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What if EMC's Joe Tucci Were US President?

What if EMC's Joe Tucci Were US President?

EMC CEO Joe Tucci is more interested in getting the job done then in getting credit, which might be suicidal as a politician but would be ideal in a political aide or advisor. In fact, you may not want Tucci as president. Instead of having him focus on political intrigue, it would be of greater value to have him -- or someone with his skills -- focus on getting the job done.

By Rob Enderle
11/11/13 5:00 AM PT

I've been noodling on this question ever since I attended an EMC analyst event last month and was astounded by the number of analysts who wanted its CEO to run for office. They started with president but seemed to feel no matter where he ended up in government, he would make things better.

Joe Tucci is one of the few statesman CEOs and has a rather unique skill set, almost secretly creating a very unique entity in EMC with not only a novel organizational structure for technology, but also an almost unreasonable focus on customers and partners.

At a time when confidence in all branches of government is at historic lows and partner countries are wondering if the U.S. is their enemy, someone who would focus on building government and partner confidence seems ideal. It won't happen -- but it's worthwhile to explore the hypothetical of what someone like Tucci, with a greater focus on doing what's right, could mean for the U.S. or any country.

I'll close with my product of the week: the refreshed XPS 12 with Intel's Haswell processor, which I'm using to write this column.

The US Government's Core Problem

It isn't Obamacare, gay marriage, guns or abortion -- these are just sideshows that tend to cover up the fact that the U.S. is dysfunctional in large part because too many folks in government lack the competence to do their jobs. While there is always going to be some incompetence in any large, complex entity, the level of incompetence among U.S. elected officials is unprecedented -- and it seems to cover all branches of government.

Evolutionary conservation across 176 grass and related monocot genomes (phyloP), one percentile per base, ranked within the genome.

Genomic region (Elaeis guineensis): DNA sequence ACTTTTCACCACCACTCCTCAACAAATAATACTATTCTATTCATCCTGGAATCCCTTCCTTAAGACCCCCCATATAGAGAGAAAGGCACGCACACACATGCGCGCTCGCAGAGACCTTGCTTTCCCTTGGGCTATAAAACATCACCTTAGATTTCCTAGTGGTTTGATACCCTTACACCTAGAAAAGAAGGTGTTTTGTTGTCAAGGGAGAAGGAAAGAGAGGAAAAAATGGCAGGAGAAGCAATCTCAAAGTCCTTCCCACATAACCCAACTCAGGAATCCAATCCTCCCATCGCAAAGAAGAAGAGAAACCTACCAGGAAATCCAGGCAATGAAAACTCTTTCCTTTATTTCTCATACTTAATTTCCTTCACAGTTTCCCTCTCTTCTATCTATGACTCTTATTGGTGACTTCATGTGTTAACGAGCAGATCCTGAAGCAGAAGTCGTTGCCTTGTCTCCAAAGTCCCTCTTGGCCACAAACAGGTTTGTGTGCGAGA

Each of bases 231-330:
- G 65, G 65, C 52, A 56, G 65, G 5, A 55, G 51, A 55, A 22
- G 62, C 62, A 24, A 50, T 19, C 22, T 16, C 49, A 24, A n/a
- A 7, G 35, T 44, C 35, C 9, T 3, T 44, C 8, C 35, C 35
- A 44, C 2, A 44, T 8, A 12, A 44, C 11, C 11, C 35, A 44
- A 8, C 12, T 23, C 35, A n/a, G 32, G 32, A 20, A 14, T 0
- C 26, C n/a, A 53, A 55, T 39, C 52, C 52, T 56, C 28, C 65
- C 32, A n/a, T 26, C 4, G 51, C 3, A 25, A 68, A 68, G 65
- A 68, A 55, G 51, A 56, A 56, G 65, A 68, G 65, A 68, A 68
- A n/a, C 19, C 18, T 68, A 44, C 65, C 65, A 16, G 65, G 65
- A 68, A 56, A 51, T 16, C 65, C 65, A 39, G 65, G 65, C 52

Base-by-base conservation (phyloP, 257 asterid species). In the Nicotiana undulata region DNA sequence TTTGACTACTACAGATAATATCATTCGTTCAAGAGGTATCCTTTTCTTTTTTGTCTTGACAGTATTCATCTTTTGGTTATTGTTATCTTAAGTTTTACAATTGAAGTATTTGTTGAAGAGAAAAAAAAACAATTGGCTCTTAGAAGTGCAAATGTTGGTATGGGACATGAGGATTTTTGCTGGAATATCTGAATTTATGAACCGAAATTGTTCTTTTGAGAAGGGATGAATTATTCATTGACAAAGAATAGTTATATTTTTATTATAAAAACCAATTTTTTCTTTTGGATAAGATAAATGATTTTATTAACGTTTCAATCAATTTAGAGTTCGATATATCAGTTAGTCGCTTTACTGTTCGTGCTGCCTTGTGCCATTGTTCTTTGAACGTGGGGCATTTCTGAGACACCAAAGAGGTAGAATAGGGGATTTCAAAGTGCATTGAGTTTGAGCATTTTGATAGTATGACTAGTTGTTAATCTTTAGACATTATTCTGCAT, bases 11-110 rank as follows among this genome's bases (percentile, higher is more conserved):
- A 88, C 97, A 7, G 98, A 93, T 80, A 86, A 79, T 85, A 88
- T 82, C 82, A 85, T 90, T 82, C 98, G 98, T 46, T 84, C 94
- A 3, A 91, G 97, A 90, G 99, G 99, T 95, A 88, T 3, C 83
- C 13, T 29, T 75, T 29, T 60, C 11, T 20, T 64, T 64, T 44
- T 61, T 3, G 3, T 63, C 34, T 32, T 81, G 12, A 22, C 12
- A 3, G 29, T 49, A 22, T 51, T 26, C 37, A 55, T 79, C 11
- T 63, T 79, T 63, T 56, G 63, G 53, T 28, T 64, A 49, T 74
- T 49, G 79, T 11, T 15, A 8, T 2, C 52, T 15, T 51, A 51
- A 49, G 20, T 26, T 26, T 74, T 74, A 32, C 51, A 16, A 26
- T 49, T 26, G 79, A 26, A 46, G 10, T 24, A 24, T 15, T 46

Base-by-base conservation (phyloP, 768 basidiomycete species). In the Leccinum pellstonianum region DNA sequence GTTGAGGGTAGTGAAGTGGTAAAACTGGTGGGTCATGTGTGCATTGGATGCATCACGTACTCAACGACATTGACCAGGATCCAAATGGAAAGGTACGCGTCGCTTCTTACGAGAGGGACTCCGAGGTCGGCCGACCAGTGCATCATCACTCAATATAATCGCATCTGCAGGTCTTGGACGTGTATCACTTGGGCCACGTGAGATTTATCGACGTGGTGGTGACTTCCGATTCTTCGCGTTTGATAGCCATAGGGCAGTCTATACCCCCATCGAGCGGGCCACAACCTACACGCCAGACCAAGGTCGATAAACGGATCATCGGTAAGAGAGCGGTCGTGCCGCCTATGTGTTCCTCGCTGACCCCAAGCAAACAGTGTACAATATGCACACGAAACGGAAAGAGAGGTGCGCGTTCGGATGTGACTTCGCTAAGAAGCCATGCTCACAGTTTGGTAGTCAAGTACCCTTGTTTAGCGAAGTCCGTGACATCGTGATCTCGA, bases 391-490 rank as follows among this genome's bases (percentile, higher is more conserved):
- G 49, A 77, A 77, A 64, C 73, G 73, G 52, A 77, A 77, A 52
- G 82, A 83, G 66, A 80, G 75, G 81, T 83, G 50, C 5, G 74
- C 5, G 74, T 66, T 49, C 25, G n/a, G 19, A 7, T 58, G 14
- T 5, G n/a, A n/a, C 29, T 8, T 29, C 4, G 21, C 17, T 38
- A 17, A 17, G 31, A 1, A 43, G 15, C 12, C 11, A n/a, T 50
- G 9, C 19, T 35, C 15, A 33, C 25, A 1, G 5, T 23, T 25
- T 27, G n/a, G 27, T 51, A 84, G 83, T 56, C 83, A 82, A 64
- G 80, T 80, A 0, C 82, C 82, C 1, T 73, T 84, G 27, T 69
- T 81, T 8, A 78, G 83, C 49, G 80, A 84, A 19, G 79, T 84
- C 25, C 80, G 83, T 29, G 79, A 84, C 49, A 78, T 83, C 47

This isn't one party or the other -- this is both parties. The Democrats drove through a healthcare program that is excessively complex, unaffordable, and so badly executed it is an embarrassment. The Republicans thought it would be a great idea to shoot down government, in effect making things vastly worse, in order to stop it with no real interest in fixing the program, which does address a clear national need.

The judicial branch appears to be made up largely of folks who are so disconnected from today's realities that they form the best example to illustrate why mandatory retirement is a good idea in most industries, and the executive branch is run by a guy who clearly lacks the skills to manage anything at this scale and doesn't seem to want to hire anyone who does.

We are constantly reminded that the administration is either incompetent or crooked. For instance, the latest NSA scandal -- spying on allies -- was presented as something the president didn't know about. Given that Obama micromanages drone strikes, this seems unbelievable unless his staff believes him to be incompetent. That's binary: His administration is either lying or lacks competence, and the practice alone is incredibly stupid.

So, to fix the core problem, which is one of competence and focus, what is needed is someone who isn't necessarily right or left, but who is basically competent and will use a unique brand of innovation and creativity to fix problems rather than to create new ones.

EMC's Story

EMC is a very unique entity, and it is the brainchild of its CEO. Each unit is uniquely designed to serve a targeted customer and perform a specific function. For instance, VCE is a funded partnership with Cisco, Intel, and VMware to create large scale integrated systems for the biggest of companies; Pivotal is a partnership with GE to create enterprise software that both fixes GE's problems and can be sold to other large firms in GE's class. Both entities are unique in the market and represent an innovative approach to organizational structure.